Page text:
Since then we went down building the filing cabinet version, firstly with the little square smoke generator, then building more elaborate air pump powered ones. These didn't work, the smoke flow through them was almost none existent, and what food came out of it was wholly inedible. The problem was that the smoke condensed and turned to creosote, all over the food and just dripped out of the cabinet. This was scrapped and the filing cabinet system totally binned.
After this I carried on on my own mostly. I have spent countless hours on the net, bought various books and finally last year had another go based on my own ideas.
I modified a large wooden box I had made some years previous, and lined it out with new plywood, as the interior had been varnished, I didn't want that contaminating anything. It didn't take too much doing, and was soon ready.
Then we come to the sticky subject of smoke generation. I have dismantled and binned the old stuff, so I decided to go down a different route. I made my own version of the AMPS. ( I have no intention of breaching copyright here, I have made it solely for my own use.) I did this as I couldn't afford one and I can squirrel way bits that might come in handy. Some perforated stainless mesh and I made into my own version of an AMPS. It was made purely on visual and with what material I had. I have to admit, I was really impressed with it, it ran for twenty five hours on one load of oak sawdust.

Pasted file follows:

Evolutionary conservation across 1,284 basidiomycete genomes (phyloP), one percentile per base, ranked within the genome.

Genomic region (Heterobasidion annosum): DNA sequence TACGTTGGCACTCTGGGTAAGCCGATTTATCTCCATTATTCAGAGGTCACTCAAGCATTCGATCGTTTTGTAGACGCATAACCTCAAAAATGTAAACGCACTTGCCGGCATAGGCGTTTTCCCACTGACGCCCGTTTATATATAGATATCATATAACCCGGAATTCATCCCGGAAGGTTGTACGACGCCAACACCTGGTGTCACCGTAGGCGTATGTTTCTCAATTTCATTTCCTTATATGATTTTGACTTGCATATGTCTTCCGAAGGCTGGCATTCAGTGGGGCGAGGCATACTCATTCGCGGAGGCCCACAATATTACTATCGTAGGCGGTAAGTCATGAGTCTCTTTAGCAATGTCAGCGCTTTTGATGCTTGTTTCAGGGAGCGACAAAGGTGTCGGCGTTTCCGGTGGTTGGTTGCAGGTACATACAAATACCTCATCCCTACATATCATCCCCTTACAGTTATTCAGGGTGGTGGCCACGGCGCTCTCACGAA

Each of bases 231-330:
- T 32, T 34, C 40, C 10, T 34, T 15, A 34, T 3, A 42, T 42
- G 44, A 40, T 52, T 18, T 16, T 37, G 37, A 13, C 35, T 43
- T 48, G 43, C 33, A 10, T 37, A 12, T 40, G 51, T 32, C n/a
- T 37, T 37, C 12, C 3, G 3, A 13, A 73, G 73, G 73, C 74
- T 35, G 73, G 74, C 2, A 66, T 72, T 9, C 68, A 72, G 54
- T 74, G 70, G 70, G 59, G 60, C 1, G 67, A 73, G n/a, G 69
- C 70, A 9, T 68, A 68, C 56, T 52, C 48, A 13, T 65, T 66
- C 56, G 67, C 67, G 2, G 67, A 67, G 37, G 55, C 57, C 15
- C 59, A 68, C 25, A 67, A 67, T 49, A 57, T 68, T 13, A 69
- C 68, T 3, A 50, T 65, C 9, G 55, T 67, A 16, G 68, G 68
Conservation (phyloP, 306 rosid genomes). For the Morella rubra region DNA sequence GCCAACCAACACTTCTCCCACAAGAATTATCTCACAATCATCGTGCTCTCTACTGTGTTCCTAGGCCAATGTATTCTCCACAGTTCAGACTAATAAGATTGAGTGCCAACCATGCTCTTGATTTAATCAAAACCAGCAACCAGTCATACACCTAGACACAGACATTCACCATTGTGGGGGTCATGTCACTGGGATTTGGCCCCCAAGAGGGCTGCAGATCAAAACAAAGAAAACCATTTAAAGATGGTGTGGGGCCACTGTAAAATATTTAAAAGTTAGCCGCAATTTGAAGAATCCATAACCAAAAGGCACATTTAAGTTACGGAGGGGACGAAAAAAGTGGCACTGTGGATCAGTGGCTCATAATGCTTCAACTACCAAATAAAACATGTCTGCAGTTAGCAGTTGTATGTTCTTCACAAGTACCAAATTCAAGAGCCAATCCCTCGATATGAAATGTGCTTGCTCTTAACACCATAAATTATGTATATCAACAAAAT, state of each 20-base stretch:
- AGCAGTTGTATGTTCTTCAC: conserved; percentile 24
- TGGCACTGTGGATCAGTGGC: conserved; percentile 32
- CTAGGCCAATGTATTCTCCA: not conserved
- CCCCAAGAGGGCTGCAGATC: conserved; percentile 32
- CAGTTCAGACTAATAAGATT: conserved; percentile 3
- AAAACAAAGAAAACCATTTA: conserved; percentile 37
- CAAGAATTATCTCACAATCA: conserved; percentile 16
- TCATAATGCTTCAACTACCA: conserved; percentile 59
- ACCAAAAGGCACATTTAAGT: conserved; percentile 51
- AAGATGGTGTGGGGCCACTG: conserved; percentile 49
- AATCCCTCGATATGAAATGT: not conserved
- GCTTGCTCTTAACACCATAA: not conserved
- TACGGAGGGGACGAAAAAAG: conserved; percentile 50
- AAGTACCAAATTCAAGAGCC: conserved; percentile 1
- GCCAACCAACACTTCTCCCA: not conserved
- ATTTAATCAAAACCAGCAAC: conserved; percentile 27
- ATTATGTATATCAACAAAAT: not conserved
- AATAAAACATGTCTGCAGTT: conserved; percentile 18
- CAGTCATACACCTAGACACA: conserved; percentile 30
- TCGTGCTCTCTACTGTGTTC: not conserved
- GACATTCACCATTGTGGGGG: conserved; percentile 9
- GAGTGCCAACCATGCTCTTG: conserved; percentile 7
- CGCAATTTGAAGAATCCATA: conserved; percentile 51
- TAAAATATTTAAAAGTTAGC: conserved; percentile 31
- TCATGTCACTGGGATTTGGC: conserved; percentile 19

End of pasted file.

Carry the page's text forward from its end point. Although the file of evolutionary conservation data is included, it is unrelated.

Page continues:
So what do we do first. I have always wanted to make my own smoked salmon. I have read many recipes for this, but the one that kept making the most sense and had the most recommended posts was Bob Ballantyne's on this forum.
So off to Costco and thirty quid of salmon later there I am ready to commit. I followed the recipe to the letter and the result is way better than anything I have produced before, in fact I'll go so far to say it's the first truly edible result. It is a bit too salty for me, but that is something I'll have to have a look at. I have used the #1 cure, this is to help with the cure and prevent any contamination affecting the product. It recommends 48 hours in the cure stage, I don't know if shortening this will have implications with the #1 cure, as this takes time to break down to harmless salts. I might increase the desalination time, but this could also remove the salt content from the fish and then leave it exposed to contamination.
That said I am really pleased with the way the cold smoker has performed and I have also smoked Garlic and cheese in it with outstanding results. (Outstanding for me at any rate.)
I am really hooked on this now and will continue to evolve my technique and recipes. Here's some pictures for your comment, I welcome anything good or bad.
Here's wishing you all a Happy New Year.
The first smoke generator
The second one built onto the filing cabinet.
First attempt with the wooden box smoker.